Also, I have observed that many runners can recover from a race more quickly if Astym therapy is performed following the competition.

Do you have any tips regarding injury prevention for runners?

Scott: Injury prevention in the running population is always a hot topic. In my opinion, I feel the most important tip is to manage your running volume and training appropriately. A few guidelines are the following:

  • Avoid increasing your long run more than 25% from the previous run. 
  • Vary your training speed during your runs throughout the week. This will challenge the muscles differently with each run and prepare your body for a variety of terrain and circumstances.
  • Perform cross-training and strengthening of the lateral hip muscles: Yoga, Pilates, and HIIT workouts are good options for maintaining flexibility and abdominal strength.
  • Make sure you give yourself at least one day of complete rest, which can include cross-training activities.

Remember that running is a very repetitive exercise; to stay healthy, a variety of fitness outlets may be needed. Just as a desk worker needs activity to prevent injury, a runner needs to do something different to put the stress on other parts of their body.

What should injured runners do if their therapist does not understand the specific needs of a runner?

Scott: One of the great things about being an Astym Certified clinician is that you have a means of connecting with other therapists who specialize in a certain sport. If an athlete comes into my office, and I am unfamiliar with the specific aspects of their activity, I can consult with other clinicians who are able to share their “insider” tips.

Why Astym?

Astym therapy helps patients get better faster with a safe and effective approach to treating pain. On average, an Astym treatment session is around 15-30 minutes depending on the injury or condition and most conditions resolve after 4-5 weeks of treatment and therapy.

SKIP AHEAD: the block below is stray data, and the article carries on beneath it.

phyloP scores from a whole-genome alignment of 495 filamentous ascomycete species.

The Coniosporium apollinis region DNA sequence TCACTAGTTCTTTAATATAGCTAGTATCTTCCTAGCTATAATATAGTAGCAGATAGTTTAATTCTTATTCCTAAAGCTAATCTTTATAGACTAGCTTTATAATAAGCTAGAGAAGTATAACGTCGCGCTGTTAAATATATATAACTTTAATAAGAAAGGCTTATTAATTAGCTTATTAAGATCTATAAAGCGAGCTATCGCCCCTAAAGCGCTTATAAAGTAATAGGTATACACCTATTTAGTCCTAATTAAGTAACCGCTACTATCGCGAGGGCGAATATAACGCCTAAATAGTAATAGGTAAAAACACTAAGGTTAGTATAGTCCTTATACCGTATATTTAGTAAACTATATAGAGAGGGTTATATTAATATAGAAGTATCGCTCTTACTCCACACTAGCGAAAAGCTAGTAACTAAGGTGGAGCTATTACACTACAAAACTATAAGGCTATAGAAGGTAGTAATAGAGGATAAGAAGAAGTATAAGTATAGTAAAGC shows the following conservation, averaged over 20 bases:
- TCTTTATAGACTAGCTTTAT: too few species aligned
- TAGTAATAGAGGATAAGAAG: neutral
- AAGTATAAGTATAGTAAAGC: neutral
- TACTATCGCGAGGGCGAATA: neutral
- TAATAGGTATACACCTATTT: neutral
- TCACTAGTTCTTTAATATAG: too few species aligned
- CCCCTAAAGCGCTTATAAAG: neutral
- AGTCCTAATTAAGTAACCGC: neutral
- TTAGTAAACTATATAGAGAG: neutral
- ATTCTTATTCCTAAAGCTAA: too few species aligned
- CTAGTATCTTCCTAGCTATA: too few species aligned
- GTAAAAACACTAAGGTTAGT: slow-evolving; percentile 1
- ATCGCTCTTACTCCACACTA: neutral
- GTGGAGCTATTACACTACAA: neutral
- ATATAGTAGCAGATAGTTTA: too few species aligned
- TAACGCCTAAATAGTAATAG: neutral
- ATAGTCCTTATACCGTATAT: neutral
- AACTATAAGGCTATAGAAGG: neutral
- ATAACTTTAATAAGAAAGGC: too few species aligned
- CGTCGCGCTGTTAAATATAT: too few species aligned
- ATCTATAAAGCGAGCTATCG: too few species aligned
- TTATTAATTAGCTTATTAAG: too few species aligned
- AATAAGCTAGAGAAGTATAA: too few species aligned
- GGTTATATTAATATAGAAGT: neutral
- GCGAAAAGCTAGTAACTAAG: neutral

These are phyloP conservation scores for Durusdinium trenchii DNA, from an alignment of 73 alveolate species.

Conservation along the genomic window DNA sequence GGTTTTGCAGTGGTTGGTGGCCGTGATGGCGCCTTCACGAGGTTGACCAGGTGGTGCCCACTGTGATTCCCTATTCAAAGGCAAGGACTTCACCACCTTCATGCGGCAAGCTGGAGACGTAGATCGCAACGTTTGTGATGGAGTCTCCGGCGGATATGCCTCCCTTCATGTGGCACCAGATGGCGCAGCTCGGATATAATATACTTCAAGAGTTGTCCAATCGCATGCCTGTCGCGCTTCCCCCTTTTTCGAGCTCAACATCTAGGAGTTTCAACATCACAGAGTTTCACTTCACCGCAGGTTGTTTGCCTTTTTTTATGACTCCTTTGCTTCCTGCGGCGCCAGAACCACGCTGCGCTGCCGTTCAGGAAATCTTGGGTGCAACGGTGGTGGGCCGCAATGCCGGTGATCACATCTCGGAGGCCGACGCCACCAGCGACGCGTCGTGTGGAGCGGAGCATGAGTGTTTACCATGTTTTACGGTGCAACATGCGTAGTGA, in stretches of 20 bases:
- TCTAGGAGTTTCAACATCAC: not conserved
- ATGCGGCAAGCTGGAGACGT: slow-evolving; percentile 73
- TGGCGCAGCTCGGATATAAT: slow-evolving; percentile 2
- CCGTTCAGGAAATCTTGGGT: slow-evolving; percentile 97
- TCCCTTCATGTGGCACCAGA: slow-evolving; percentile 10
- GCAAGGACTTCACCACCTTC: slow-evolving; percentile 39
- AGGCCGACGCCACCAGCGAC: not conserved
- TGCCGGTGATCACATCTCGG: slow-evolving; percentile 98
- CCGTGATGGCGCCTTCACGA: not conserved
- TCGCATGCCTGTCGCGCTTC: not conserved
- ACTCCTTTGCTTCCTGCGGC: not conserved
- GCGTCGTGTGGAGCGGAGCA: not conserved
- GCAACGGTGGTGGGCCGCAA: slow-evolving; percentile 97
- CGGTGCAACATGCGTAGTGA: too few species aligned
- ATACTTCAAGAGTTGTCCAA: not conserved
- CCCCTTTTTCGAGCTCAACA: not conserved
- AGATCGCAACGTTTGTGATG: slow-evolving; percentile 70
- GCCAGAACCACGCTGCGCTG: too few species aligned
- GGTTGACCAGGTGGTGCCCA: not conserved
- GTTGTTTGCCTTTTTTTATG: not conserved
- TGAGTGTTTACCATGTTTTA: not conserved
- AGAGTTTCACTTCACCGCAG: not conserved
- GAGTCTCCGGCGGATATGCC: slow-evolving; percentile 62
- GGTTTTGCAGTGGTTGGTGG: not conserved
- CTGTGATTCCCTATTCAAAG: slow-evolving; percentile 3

Astym Certified therapists treat the cause, not just the symptoms of your pain. Astym therapy can resolve tough injuries and conditions, even when other treatments have failed.

Common Running Injuries That Can Be Resolved With Astym Therapy

  • resolves 91.2% of Plantar Fasciitis cases
  • resolves 95.3% of Achilles Tendinopathy cases
  • resolves 97.6% of Hamstring Strains cases
  • resolves 92.6% of IT Band Syndrome cases
  • resolves 96.3% of Shin Splints cases

AstymSTRONG® for Runners

Astym Certified therapists can become experts in treating the needs of runners through the AstymSTRONG® Advanced Application for Runners. This online course contains instructional videos, checklists, diagrams, and expert commentary to help certified therapists offer expert treatment to runners’ particular needs. Other Advanced Applications of Astym therapy are also offered online for Astym Certified providers.

Not certified? Register today to become certified in Astym therapy. After the course, you’ll gain full access to all Advanced Astym Application courses which provide specialty education for particular patients and conditions as well as receive access to professionally designed marketing materials, clinical manuals, review materials, and extensive, full-time clinical support (including case consultation and education on particular healthcare conditions).

Interested in Astym therapy? Contact an Astym Certified provider near you to see how Astym therapy can get you back in the race and running your best mile.

Meet Our Running Experts:

Rachel Dillon, PT, DPT, Astym cert, works at Peak Sports and Spine in Snoqualmie, WA.  She earned her undergraduate degree in Chemistry/Pre-Medicine from Taylor University in Indiana and her DPT from Northwestern University. 

Scott Tilson, PT, DPT, Astym cert, earned his undergraduate degree in Sports Sciences from the University of the Pacific and his DPT from Duke University in 2004.  He currently works at a multidisciplinary sports medicine center in Sacramento, where he treats post-surgical patients as well as recreational, high school, collegiate, and professional athletes.

*This content is for informational purposes only, and not intended to be a substitute for professional medical advice, diagnosis, or treatment.